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How to Score in Your Nursing Career

How to Score in Your Nursing Career

Laura Wisniewski RN, BS, CIC

It is official…3 West is closing permanently. During an emergency meeting, the staff was informed that the neurosurgical floor will close at the end of this month. One of the neurosurgeons has retired and the other two are leaving to start a practice in another state. The patient census has been consistently down over the past year…the unit is simply losing money. The floor will be converted to an outpatient physical therapy department. It wasn’t the fault of the staff, manager, physicians or the hospital administration. It was a business decision.

Karen and Mary became fast friends during nursing orientation ten years ago. The two are shopping buddies and their children play on the same soccer team. Karen consoled Mary when her mother died. Mary brought meals to Karen’s house after her husband’s open heart surgery. They have worked holidays together, covered shifts for each other and can be regularly seen chatting in the cafeteria during lunch. They both enjoy working on 3 West. Nurses from other floors envy the unit’s team work and low turnover rate. Their nurse manager is fair, caring, and stands up for the needs of her staff. It is a great place to work.

Karen is a competent hard working nurse. She is always on time to work and has a near perfect attendance record. The physicians respect her, the patients love her, and the other nurses can always count on her to pitch in. She attends every mandatory meeting on the unit and diligently keeps up with all of the requirements of her nursing license.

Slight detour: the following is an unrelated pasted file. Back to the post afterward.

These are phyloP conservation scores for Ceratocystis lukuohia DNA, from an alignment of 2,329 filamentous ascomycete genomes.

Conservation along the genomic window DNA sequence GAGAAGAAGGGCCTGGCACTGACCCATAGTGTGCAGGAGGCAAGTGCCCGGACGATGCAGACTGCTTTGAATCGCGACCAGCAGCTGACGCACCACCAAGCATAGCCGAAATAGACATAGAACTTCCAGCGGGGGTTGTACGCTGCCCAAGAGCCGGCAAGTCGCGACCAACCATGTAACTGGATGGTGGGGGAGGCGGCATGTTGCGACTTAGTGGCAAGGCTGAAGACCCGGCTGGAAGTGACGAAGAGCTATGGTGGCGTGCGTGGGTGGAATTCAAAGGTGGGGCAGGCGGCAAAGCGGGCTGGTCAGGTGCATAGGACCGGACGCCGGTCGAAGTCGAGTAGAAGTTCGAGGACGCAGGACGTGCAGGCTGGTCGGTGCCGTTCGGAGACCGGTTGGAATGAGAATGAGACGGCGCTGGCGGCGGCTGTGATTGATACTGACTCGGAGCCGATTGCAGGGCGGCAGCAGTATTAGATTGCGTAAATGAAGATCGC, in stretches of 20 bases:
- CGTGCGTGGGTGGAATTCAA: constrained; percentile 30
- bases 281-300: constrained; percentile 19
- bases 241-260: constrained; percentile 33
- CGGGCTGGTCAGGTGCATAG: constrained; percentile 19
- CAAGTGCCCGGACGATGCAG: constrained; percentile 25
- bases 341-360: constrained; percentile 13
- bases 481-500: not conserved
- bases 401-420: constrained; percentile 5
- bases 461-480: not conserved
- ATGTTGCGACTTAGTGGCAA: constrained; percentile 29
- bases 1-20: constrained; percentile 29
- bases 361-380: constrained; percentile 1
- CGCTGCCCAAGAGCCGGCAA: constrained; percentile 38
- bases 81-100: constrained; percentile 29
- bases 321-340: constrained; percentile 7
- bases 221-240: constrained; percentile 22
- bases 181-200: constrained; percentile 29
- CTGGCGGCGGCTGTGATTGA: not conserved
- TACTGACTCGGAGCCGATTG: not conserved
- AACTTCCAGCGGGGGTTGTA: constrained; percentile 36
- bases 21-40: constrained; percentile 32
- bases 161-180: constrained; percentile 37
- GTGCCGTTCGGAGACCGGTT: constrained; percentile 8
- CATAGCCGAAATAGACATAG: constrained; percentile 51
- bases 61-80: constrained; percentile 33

Mary shares the same work ethic as Karen, as well as a similar reputation with the physicians, her patients and coworkers. In addition, she volunteers on several committees and belongs to her local nursing association. Karen wasn’t interested in joining. When Mary decided to study for the certification exam, Karen thought it was a waste of time and money. “The hospital isn’t paying extra for certifications.” Mary received a similar response from Karen when she asked her to enroll in a bachelor degree program with her and take advantage of the hospital’s tuition reimbursement program. She replied, “Why do I need a bachelor degree? I don’t ever plan on leaving my job here on 3 West.” Although Mary still enjoys shopping and cheering at the soccer games with Karen, she has stopped inviting her to professional development programs or suggesting career management books to her.

Competition is fierce for the handful of remaining nursing positions at Karen and Mary’s hospital. Mary’s resume and portfolio are ready to go and she is confident in her interviewing skills. Because of her committee work and association membership she has already developed relationships with many of the nurse managers at the hospital. Karen doesn’t know where to begin. If you were a nurse manager and Karen and Mary’s personnel folders were open on the desk in front of you, who would you hire?

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